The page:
This is a Villa-Lobos fragment from 1948 entitled "O Trambolho do Mundo (Sem a Bomba Atômica)". The picture - originally from the Arquivo Historico do Rio Grande do Sul - is reproduced on the back of the liner notes of the CD Musica em torno do Modernismo, from the amazing Caixa Modernista book/kit published by Editora UFMG, Sao Paulo, in 2003.
The subtitle means "Without the Atomic Bomb" - a nice dream in 1948 as it is today. I'm not at all sure what Trambolho means - Google translate doesn't seem to know, and I can't make head or tail of the word in various Portuguese language websites.
You wait here - I'll get help!
My friend Wellington Müller Bujokas to the rescue:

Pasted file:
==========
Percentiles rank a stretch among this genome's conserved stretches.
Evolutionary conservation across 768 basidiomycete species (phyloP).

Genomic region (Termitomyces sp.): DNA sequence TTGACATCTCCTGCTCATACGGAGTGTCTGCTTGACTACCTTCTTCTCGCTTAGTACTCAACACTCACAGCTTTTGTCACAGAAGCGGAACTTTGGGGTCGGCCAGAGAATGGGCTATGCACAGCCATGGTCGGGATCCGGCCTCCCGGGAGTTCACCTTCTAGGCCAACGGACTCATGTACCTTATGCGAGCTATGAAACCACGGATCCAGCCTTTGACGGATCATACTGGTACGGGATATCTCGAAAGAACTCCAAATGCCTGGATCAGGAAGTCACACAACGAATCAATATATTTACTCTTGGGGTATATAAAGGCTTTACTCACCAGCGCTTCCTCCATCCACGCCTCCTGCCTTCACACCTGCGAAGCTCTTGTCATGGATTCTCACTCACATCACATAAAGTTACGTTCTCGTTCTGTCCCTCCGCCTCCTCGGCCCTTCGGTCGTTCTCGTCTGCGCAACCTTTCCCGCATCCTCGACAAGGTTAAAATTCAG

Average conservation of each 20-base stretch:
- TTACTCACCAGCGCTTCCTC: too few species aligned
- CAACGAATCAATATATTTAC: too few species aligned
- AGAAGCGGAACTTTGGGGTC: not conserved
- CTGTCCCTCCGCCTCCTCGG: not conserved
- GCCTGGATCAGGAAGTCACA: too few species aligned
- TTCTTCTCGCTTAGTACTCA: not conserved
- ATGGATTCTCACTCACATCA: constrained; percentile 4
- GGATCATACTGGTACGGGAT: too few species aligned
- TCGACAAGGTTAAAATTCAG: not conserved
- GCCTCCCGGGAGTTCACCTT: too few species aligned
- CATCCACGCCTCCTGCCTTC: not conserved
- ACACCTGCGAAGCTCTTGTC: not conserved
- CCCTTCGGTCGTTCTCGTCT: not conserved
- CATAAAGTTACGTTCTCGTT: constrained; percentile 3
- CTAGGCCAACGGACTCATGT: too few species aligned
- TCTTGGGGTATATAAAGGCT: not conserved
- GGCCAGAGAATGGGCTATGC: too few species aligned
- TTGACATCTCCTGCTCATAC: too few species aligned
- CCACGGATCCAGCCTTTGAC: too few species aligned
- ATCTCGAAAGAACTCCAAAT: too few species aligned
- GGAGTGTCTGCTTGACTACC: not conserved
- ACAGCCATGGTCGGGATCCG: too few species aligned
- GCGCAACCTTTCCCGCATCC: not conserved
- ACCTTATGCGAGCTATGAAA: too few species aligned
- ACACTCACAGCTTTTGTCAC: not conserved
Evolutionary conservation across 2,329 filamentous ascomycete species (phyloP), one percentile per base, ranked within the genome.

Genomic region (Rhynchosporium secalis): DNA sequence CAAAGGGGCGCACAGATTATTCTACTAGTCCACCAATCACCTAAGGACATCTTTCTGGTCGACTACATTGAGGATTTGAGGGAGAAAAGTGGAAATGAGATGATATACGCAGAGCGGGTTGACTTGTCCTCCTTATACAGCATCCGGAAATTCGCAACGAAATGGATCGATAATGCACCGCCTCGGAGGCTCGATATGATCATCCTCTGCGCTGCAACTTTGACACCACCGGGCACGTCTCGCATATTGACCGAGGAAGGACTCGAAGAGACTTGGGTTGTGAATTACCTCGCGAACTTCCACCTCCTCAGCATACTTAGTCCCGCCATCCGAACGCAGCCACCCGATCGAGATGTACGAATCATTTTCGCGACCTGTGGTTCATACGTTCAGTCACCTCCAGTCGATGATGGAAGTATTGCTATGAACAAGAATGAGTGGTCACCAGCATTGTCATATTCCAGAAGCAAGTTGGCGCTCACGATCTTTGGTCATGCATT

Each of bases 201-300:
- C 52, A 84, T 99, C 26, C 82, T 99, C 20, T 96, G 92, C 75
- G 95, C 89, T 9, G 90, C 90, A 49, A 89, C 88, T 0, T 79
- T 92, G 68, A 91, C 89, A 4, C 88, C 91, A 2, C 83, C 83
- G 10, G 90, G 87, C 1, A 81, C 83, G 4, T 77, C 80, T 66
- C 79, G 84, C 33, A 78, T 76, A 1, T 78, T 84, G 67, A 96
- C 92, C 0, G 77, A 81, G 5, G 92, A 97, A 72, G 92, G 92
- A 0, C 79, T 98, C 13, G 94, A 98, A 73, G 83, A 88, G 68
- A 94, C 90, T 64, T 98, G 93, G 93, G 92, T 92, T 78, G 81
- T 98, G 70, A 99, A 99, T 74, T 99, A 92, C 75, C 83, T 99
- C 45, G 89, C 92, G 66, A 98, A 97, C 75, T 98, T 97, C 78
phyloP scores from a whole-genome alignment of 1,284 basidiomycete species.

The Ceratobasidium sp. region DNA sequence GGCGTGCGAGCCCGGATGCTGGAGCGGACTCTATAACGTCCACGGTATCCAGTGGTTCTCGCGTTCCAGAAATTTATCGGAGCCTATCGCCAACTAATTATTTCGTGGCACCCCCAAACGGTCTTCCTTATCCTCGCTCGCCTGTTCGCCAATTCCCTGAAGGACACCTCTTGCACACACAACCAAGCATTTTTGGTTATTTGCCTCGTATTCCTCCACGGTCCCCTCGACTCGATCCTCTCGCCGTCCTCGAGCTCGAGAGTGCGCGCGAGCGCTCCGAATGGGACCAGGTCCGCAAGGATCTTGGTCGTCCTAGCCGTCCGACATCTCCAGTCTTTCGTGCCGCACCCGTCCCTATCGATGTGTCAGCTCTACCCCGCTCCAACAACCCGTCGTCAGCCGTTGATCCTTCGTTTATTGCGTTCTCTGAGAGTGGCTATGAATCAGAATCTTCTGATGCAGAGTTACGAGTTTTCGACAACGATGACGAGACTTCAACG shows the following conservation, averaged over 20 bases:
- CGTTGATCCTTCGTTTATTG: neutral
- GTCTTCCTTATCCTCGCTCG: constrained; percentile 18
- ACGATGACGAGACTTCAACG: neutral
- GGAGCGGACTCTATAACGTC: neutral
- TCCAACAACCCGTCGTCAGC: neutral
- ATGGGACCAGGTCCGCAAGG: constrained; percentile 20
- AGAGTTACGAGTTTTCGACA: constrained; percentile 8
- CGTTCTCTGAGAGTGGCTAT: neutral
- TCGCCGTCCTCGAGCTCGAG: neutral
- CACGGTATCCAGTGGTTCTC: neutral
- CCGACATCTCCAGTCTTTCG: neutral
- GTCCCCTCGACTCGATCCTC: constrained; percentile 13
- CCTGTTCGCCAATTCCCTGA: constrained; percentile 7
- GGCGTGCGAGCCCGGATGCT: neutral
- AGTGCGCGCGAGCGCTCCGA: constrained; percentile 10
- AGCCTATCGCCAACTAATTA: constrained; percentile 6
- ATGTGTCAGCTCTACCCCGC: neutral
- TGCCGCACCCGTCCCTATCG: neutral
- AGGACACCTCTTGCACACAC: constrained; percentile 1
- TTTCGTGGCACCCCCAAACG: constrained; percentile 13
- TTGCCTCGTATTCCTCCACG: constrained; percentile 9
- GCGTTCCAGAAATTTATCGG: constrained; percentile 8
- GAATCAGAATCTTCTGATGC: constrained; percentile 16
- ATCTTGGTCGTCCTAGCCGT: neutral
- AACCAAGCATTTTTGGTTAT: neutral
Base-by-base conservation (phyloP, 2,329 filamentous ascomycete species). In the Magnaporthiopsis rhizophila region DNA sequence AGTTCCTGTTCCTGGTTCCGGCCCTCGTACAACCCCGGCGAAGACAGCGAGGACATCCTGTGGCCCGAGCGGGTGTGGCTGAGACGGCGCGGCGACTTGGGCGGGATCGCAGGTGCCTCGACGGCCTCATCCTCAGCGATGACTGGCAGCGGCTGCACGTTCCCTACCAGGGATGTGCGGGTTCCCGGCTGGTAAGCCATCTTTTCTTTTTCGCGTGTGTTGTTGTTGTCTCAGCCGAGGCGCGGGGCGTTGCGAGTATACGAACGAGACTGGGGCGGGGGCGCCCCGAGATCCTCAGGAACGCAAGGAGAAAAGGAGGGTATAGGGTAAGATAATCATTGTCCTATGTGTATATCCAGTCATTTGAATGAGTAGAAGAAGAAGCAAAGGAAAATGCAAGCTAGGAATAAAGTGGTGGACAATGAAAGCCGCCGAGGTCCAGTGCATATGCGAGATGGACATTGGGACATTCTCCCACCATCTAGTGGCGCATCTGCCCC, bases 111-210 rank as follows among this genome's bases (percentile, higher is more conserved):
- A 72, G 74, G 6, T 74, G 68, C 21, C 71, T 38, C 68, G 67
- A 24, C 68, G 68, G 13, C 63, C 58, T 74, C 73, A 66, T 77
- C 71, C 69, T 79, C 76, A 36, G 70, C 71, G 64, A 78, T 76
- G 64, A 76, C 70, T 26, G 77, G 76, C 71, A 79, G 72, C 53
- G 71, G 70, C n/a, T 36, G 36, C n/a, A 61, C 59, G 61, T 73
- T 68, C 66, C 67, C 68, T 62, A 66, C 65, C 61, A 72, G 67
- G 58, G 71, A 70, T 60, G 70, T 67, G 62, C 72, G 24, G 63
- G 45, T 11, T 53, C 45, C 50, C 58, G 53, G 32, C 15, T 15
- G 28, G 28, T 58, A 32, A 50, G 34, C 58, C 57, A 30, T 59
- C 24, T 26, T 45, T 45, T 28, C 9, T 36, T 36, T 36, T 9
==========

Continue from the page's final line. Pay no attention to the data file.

This is a hard word to translate, though the meaning is quite simple. I found the following translations in a dictionary: clog; (fig.) hindrance, impediment, burden; bunch (of keys), but I guess the better is to explain. Trambolho is an object that is big, useless and quite troublesome. Think that there's a huge old washing machine in the center of your living room that neither works nor ever will again, and that is there just because there's no other place to put it. For making it worse, you always stumble in its cable. For sure, you'll call it a trambolho. It's a very informal word and it sounds a little awkward, but it's not vulgar.
Thanks for the help, Wellington!